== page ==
Of course these are general statements, as people can often pick stuff up, and just "know it" without the formal education side, and the other extreme, where all the courses in the world will never make you a brain surgen.

    A tip, if you want to be a creator, and move from the coding floor to project work, IMHO project management skills could be an area where a course may come in handy (in the case you need it). Good project managers that have the ability to inspire the team, push issues thru' management, hit deadlines and satisfy customers are difficult to find... (at least in my small part of the world.)

      If I would be hiring a programmer I would be most interested in his code. Not what cool sites/programs did he work on, what cool pages does he have to show but ... is his code readable? Does he handle errors carefully? Is the application multi-user safe? (Sure , you can't prove it is, but sometimes it's dead easy to see it is not.) If something breaks does the admin/developer get enough information to find and fix the problem?

      Show me your code and I know who you are.


      P.S.: I've seen quite a few webbased applications that appeared to be working ... but only because the author ignored all errors and reported success even if the action blew up and because we were lucky and the race condition did not happen just as we were looking.

      A great example was the project I'm spending most of my time now when we got it to fix and extend. Stored procedures did not care whether their commands succeeded, middle tier ignored errors comming from the database, ASPs ignored errors from the middle tier, most variable names were just one letter, ...

      And the multiuser safety? Well ... there was a table with an Identity field (MS SQL, autogenerated ID), instead of inserting the row and getting the generated ID they

      1. connected to the DB
      2. fetched the max(ID)
      3. disconnected
      4. incremented it (in the ASP!)
      5. did some unrelated stuff to increase the likelihood of problems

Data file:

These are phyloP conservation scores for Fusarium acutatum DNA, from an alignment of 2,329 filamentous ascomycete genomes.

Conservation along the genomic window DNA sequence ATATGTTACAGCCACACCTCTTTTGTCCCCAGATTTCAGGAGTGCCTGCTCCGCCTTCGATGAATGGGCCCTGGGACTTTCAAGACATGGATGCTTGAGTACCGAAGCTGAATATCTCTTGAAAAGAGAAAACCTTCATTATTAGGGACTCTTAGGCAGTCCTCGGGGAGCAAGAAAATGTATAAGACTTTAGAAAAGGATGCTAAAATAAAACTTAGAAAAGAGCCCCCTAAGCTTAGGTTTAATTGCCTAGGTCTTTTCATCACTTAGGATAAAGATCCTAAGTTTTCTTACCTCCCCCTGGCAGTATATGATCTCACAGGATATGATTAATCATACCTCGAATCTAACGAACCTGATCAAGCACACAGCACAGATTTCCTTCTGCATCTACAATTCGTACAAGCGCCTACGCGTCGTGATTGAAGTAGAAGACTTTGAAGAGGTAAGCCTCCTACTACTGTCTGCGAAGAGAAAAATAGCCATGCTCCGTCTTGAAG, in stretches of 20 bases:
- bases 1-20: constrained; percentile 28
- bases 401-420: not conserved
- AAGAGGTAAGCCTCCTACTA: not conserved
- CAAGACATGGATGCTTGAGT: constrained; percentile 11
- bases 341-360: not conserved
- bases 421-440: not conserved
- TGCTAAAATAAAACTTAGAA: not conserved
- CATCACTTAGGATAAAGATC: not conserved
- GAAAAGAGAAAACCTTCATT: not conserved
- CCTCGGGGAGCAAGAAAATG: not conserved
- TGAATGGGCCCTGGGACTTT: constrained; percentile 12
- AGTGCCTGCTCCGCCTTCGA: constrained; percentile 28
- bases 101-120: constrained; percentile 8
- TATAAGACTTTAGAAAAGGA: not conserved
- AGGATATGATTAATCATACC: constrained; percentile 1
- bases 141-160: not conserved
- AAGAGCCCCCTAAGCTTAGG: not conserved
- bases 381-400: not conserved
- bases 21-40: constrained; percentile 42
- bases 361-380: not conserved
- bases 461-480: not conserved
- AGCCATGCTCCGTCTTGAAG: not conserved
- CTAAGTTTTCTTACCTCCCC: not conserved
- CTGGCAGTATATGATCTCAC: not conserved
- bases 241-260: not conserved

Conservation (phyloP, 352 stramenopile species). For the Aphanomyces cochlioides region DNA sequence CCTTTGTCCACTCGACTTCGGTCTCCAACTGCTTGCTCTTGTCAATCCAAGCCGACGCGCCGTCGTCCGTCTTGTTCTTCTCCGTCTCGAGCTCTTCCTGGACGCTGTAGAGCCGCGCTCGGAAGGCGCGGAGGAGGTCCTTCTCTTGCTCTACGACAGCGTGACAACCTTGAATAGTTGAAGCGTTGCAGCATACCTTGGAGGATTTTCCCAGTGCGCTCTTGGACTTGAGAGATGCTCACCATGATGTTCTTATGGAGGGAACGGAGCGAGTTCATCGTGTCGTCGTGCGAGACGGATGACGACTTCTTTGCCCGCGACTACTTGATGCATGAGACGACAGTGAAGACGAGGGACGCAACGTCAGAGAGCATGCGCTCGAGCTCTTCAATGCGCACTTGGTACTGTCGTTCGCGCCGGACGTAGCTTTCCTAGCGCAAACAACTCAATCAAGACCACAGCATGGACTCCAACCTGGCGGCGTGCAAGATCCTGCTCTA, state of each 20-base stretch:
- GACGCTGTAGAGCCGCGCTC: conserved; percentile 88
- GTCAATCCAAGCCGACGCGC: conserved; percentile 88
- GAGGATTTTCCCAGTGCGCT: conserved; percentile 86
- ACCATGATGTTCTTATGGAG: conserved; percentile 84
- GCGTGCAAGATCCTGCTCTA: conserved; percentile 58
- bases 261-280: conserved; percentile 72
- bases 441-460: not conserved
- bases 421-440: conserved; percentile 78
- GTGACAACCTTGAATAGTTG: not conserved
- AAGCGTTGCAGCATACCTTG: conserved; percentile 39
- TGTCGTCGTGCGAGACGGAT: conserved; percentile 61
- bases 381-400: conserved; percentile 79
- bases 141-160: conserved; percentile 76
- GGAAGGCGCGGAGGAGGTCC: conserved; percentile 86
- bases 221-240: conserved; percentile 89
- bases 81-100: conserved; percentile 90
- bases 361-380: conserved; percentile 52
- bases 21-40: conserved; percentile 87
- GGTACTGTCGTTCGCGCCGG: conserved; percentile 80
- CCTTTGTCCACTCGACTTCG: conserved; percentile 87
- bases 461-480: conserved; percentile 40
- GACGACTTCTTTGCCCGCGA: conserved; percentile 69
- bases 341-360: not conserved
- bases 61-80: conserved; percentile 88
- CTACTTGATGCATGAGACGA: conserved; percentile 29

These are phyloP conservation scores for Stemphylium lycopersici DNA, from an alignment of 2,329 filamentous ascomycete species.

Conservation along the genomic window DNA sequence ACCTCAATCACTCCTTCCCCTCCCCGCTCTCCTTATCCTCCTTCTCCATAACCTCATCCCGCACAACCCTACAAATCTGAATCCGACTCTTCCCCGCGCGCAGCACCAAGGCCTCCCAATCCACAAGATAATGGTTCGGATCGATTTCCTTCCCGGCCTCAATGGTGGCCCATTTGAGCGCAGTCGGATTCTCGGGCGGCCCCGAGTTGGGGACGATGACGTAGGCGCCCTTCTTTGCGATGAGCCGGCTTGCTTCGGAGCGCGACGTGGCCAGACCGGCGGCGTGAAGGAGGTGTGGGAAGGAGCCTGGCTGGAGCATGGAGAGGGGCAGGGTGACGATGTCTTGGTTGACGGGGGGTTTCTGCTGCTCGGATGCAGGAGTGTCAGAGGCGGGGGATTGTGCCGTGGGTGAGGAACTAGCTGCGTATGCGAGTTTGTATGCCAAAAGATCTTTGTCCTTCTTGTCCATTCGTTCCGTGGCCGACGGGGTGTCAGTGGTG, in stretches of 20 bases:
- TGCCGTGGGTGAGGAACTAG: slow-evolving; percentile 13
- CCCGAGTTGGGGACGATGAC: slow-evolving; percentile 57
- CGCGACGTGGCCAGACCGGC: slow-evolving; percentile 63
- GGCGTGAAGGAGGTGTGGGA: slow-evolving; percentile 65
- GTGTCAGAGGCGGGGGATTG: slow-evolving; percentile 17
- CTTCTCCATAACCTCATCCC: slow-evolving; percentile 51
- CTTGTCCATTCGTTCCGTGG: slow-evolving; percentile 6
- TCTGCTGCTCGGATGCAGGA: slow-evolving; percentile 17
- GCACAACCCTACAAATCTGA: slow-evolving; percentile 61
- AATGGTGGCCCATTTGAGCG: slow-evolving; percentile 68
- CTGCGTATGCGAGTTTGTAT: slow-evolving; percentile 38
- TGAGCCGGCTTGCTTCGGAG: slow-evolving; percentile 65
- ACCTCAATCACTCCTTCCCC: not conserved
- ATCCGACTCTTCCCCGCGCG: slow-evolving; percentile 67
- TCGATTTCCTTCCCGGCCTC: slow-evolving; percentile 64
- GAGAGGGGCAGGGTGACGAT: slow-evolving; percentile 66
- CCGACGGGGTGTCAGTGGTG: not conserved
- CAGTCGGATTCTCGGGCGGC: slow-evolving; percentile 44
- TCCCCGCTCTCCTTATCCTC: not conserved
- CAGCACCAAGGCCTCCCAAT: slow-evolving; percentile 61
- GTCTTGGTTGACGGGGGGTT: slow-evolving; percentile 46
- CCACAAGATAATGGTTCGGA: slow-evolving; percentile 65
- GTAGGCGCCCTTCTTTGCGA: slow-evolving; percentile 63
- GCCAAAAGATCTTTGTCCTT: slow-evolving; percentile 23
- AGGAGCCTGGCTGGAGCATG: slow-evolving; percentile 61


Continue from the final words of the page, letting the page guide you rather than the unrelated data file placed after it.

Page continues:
6. connected to the DB
      7. tried to forcefully insert the new row with this ID (using SET IDENTITY_INSERT ON)
      8. disconnected
      9. ignored the result of the action and reported success

      I could not kill them ... they were too far.

Re: OT: Database Certificate == 'Good Career Move'?
by mpeppler (Vicar) on Nov 27, 2002 at 16:28 UTC
    I'd say that a Certificate could be a good thing. The one thing that I find less than optimal about the course work is that it appears to be very Oracle centric. Granted, Oracle is probably the most common database server used on large systems, but MS-SQL is also very common, and is quite different from Oracle in terms of writing SQL procedures, triggers, etc, and of course for any administration tasks.

    Then you have the Open Source database servers (MySQL, Postgres) that are quite common in smaller shops and in web based environments. If that's the area where you think you might be working then you should probably familiarize yourself with these products as well.


Re: OT: Database Certificate == 'Good Career Move'?
by Anonymous Monk on Nov 26, 2002 at 23:12 UTC
    Problem Solving with PL/SQL
    That should read "Problem Solving Despite PL/SQL"
Re: OT: Database Certificate == 'Good Career Move'?
by talexb (Chancellor) on Nov 27, 2002 at 21:20 UTC

    I would suggest combining the Do It Yourself projects already suggested with an occasional course on something appropriate. When I was in a hiring position a few years back, a certification didn't mean much to me (I was hiring C/Pascal programmers). It's somewhat meaningless, like XP. What is important is what projects you've taken on, how you approached them, and what you learned. If you can talk intelligently about that in a conversation (don't think about it as a job interview), you're set.

    --t. alex
    but my friends call me T.
Re: OT: Database Certificate == 'Good Career Move'?
by jerrygarciuh (Curate) on Dec 02, 2002 at 17:17 UTC
    Thanks very much for your considered comments. I will meditate on these!
    "The man who grasps principles can successfully select his own methods.
    The man who tries methods, ignoring principles, is sure to have trouble.
    ~ Ralph Waldo Emerson